Factual innocence

A strong defence against a charge of Corrupting Morals is to maintain that you are factually innocent. If you can show that the facts and the evidence do not support that you created, distributed, or possessed obscene materials.


Depending on the circumstances of your case, a possible defence to a charge of Corrupting Morals may be to raise an identity defence. In this case, for this defence to be raised successfully, you will have to prove that you were not the person who committed the prohibited acts of obscenity.

Any applicable Charter defences

The Charter sets out your rights and freedoms before and after your arrest. If the police fail to abide by these rights deliberately or inadvertently, it could aid in your defence. If any of your Charter rights have been violated before or after your arrest, you may be able to have some or all of the evidence that the Crown is relying on to secure a conviction excluded under s. 24(2) of the Charter.

Section 2 of the Charter covers freedom of expression. There are tests the Supreme Court of Canada has recommended (community standards and artistic merit). There is a balance which must be struck relative to freedom of expression which can be limited in a free and democratic society, however depending on the circumstances of your case, this may be discussed during a consultation with a lawyer.


The Criminal Code provides for a possible maximum term of imprisonment of no more than 2 years for those convicted of a Corrupting Morals charge.

Frequently Asked Questions  

What does Corrupting Morals mean?

Corrupting Morals is obscenity in the form of creating, possessing, distributing, or selling obscene photos, videos, writing, or other forms of content. The Supreme Court has categorized it has explicit sex with violence, and subjecting people to degrading or dehumanizing treatment in a manner which exceeds community tolerance.

Is Corrupting Morals an indictable offence?

Yes, Corrupting Morals is a hybrid offence, meaning the crown prosecutor can proceed either by indictable or summary offence.

Can you go to jail for Corrupt Morals?

If you are convicted of Corrupt Morals, you can go to jail. A charge of corrupt morals carries a maximum sentence of no more than two (2) years less a day. Therefore, there is a possibility that you can go to jail for a charge of corrupt morals.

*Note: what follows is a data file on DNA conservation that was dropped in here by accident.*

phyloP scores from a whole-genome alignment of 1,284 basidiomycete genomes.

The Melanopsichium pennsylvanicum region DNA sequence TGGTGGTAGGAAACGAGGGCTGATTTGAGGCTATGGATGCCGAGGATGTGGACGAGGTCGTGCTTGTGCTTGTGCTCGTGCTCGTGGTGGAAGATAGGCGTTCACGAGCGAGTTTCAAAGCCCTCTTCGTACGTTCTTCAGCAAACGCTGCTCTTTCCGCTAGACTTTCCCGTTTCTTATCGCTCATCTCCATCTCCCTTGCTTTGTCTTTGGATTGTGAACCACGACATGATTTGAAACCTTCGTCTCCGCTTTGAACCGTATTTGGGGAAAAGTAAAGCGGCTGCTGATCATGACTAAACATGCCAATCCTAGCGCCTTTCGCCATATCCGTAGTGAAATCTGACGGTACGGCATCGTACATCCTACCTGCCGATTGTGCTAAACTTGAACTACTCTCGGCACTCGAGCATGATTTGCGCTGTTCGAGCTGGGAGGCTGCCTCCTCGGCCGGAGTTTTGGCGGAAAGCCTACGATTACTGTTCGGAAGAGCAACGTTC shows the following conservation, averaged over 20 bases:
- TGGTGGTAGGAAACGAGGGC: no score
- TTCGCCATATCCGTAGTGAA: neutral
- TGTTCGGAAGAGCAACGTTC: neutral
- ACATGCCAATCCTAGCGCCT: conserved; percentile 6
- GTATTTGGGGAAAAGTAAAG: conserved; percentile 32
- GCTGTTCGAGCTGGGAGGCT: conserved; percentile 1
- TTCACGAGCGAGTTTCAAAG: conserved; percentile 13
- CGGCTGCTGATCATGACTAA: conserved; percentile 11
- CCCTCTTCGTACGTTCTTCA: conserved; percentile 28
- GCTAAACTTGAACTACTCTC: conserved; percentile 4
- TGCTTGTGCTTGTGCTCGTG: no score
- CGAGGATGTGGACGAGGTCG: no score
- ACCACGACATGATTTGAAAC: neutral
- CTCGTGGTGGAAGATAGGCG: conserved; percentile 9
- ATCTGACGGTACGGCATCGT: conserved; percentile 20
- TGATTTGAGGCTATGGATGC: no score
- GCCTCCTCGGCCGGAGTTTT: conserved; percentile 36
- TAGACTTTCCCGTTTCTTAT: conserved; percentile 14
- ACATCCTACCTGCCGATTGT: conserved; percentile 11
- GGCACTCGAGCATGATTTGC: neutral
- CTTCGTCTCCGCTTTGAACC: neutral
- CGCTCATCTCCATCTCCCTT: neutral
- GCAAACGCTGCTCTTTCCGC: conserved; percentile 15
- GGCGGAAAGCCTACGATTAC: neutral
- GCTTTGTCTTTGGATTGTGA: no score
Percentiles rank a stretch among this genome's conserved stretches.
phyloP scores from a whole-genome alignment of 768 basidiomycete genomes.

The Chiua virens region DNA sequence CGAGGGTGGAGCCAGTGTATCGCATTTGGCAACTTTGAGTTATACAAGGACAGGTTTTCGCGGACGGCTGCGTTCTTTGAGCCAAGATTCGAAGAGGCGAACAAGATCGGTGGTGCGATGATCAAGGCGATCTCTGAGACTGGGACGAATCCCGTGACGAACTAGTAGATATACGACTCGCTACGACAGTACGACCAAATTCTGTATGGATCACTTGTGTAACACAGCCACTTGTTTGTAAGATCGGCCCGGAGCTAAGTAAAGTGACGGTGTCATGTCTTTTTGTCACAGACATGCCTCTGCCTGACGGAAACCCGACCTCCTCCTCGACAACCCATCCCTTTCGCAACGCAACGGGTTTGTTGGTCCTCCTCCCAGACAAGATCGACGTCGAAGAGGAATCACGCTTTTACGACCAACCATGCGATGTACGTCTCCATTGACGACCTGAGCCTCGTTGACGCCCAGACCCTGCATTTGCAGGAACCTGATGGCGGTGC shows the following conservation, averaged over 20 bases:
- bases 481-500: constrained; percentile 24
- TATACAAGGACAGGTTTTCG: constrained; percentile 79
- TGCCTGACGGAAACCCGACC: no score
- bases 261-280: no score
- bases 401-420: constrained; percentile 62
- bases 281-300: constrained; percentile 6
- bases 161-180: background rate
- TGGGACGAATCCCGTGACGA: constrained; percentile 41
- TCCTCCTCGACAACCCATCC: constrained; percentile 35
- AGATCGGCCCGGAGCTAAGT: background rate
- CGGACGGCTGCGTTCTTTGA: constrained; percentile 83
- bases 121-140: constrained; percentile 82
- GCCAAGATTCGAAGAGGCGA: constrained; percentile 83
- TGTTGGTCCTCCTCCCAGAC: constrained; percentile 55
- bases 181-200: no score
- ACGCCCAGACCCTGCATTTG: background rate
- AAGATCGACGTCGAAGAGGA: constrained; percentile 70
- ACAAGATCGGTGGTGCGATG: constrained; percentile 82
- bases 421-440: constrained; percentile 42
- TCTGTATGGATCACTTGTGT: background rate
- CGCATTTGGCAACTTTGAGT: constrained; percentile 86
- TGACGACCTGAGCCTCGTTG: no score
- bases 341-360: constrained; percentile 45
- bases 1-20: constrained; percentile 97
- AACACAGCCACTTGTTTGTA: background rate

Published Decisions

R v. Butler, 1992 CanLII 124 (SCC), [1992] 1 SCR 452

The accused was the owner of a boutique video store in the city of Winnipeg, Manitoba, which sold and rented “hardcore” pornographic videotapes and magazines, as well as sexual paraphernalia. The accused was charged with 173 offences of selling and distributing obscene material.

The result was a landmark decision by the Supreme Court of Canada analysing the constitutional validity of section 163 of the criminal code and the objective of morality in society. The SCC found that although section 163 may restrict section 2 rights under the charter, it is allowed, however there are limits to obscenity, noting it could ultimately encourage degrading views of women and promote violence.

You can read the full decision here.

Johnson v. R., 1973 CanLII 198 (SCC), [1975] 2 SCR 160

The accused was a performer at a cabaret in the city of Calgary, Alberta. She was charged with several offences, including under section 163 of the Criminal Code, for dancing on a well-lit stage in front of approximately 16 males/ 20 tables, and subsequently removing articles of her clothing until she was nude, and visible to the audience. The Supreme Court overturned the Court of Appeal, quashing the conviction under section 163 by distinguishing the difference between “immoral performance” and “indecent performance”.

You can read the full decision here.

R v. Graham, 1977 ALTASCAD 90 (CanLII)

The accused’s participated in a performative act on a small stage infront of an audience at Chez Pierre in the city of Edmonton, Alberta. This included removal of clothing items and simulation of sexual acts in the nude. The accused’s were charged under section 163 of the criminal code, convicted, and their appeals were later dismissed. The court of appeal held the lower courts were correct in that the” performance was obscene by the community standards” at the time.

You can read the full decision here.

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Michael Oykhman is a senior lawyer and founder of Strategic Criminal Defence, a full-service criminal law firm with central law offices across Western Canada and Ontario.